Will Italy Hand a Wanted Catalan Separatist Leader to Spain?
An Italian court released the former leader of Spain’s Catalonia region on Friday, a day after his arrest, but ordered him to remain in the country while authorities consider whether to send him back to Spain to face trial, his lawyer said.
Italian police detained Carles Puigdemont on Thursday night under a European arrest warrant issued by a Spanish judge. Spain is seeking his return to prosecute him on charges related to the failed independence bid he led four years ago.
The Italian judge did not request any further detention of Mr. Puigdemont, his lawyer, Agostinangelo Marras, told reporters.
“This should lead to the release of President Puigdemont within a few hours,” he said, adding that his client had no intention of returning to Spain.
What charges does Mr. Puigdemont face?
He faces trial on sedition charges in Spain for his leading role in an unsuccessful attempt to declare Catalonia an independent state in the fall of 2017, following a referendum that the Spanish government and courts had declared illegal.
Pablo Llarena, a Spanish Supreme Court judge, has pursued Mr. Puigdemont as a fugitive since he fled to Brussels in October 2017, and had issued a Europe-wide warrant for his arrest.
In 2019, the Supreme Court sentenced other leading Catalan separatists to lengthy prison terms over their roles in that secession attempt. But in June, the prime minister pardoned them and they were released.
The separatist leadership of Catalonia has since pushed for a general amnesty that would include Mr. Puigdemont, even as the Supreme Court has maintained that he must first stand trial.
What will Italy consider in deciding whether to hand him over to Spain?
Italy’s judiciary will consider whether the Spanish sedition charges justify handing over Mr. Puigdemont, who is a member of the European Parliament.
But there are also questions about whether Spain’s judiciary had suspended its longstanding arrest warrant before the former Catalan leader traveled to Sardinia. Lawyers defending Mr. Puigdemont insist that this was the case.
The Spanish government said on Friday that this was a matter for the courts in Italy and Spain.
“We cannot predict what will be the outcome of the detention,” said Pilar Llop, Spain’s justice minister.
In the coming weeks, Italian judicial authorities are expected to schedule a new hearing on whether to return him to Spain.
Mr. Puigdemont was elected to the European Parliament in 2019, which afforded him immunity from prosecution within the European Union. But that Parliament stripped him of his immunity in March, a decision that was upheld by a European court in July.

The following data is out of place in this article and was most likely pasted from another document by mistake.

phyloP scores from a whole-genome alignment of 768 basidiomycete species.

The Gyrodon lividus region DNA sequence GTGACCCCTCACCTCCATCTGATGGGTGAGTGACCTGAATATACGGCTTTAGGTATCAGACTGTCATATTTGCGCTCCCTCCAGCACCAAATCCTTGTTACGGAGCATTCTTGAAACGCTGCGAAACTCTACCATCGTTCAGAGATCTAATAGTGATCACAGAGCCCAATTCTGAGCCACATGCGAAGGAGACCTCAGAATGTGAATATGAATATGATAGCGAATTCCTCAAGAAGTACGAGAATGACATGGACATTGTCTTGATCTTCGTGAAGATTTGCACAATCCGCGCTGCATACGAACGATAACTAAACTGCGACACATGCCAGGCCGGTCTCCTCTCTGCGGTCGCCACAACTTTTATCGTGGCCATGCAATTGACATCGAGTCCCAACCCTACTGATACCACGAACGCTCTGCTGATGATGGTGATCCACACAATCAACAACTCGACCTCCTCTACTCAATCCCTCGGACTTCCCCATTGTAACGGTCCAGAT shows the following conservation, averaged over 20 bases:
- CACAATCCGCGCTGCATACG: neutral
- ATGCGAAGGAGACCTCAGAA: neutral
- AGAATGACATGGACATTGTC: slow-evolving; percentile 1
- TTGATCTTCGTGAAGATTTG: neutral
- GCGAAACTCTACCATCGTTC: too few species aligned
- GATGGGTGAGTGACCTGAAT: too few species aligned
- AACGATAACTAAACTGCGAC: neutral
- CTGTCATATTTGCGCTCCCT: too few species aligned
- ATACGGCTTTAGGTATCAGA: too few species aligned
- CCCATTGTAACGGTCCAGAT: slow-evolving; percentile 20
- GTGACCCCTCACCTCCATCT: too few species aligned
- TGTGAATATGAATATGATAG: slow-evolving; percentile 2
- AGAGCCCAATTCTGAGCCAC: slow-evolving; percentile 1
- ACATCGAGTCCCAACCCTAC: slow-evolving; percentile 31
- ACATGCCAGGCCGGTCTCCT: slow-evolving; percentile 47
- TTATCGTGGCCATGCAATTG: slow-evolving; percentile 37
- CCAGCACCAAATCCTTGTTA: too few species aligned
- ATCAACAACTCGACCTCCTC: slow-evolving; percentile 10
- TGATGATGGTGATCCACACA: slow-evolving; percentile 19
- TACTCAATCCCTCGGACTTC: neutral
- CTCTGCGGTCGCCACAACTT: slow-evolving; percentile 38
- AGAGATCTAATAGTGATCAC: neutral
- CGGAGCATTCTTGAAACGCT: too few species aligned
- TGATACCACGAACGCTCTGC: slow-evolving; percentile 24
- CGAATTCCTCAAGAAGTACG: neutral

Under the Italian judicial system, if the court decided to hand Mr. Puigdemont to Spanish authorities and he appealed, his case would move to an upper court in Rome where the proceedings generally take six to eight months.
Defendants are not permitted to leave Italy while awaiting the court’s decision.
Why was he detained now?
Spain has repeatedly failed in its attempts to bring Mr. Puigdemont home for trial, both from Belgium, where he has lived since late 2017, and from Germany, where he was briefly detained in 2018 before a regional court ordered his release.
Mr. Puigdemont’s trip to Italy offered Spain’s judiciary a fresh opportunity to demand his return now that his parliamentary immunity has been stripped.
Italian judges will be considering lighter charges than those considered in the German hearing. Mr. Puigdemont was then accused of rebellion, a more serious charge than sedition, and one for which the German court said it did not see sufficient grounds.
If Italy does ultimately consider surrendering Mr. Puigdemont, Martín Palladino, a Spanish professor of criminal law who specializes in extradition issues, said legal issues might not be the only factor.
“We cannot rule out that politics will influence this, one way or the other,” he said.
Is Mr. Puigdemont still influential in Catalan politics?
The unexpected arrest immediately strained relations between politicians in the Spanish capital, Madrid, and Barcelona, the capital of Catalonia. It comes just a week after the Spanish prime minister, Pedro Sánchez, made a long-delayed visit to Barcelona to resume talks with Pere Aragones, the leader of Catalonia, on ending the dispute inflamed by the independence bid.
From Brussels, Mr. Puigdemont has continued to wield significant influence over Catalan politics as the founder of a hard-line separatist party, Together for Catalonia. His seat in the European Parliament has also given him a platform from which to criticize Spain.
In Catalan elections in February, a left-wing pro-independence party, Esquerra Republicana, narrowly surpassed Mr. Puigdemont’s group as the largest separatist force.
After the vote, Esquerra’s candidate, Mr. Aragones, took office as the regional leader, promising to reduce tensions and renew political dialogue with Madrid. Earlier this month, Mr. Aragones tussled with Mr. Puigdemont’s party over who should sit at the negotiating table with the central government.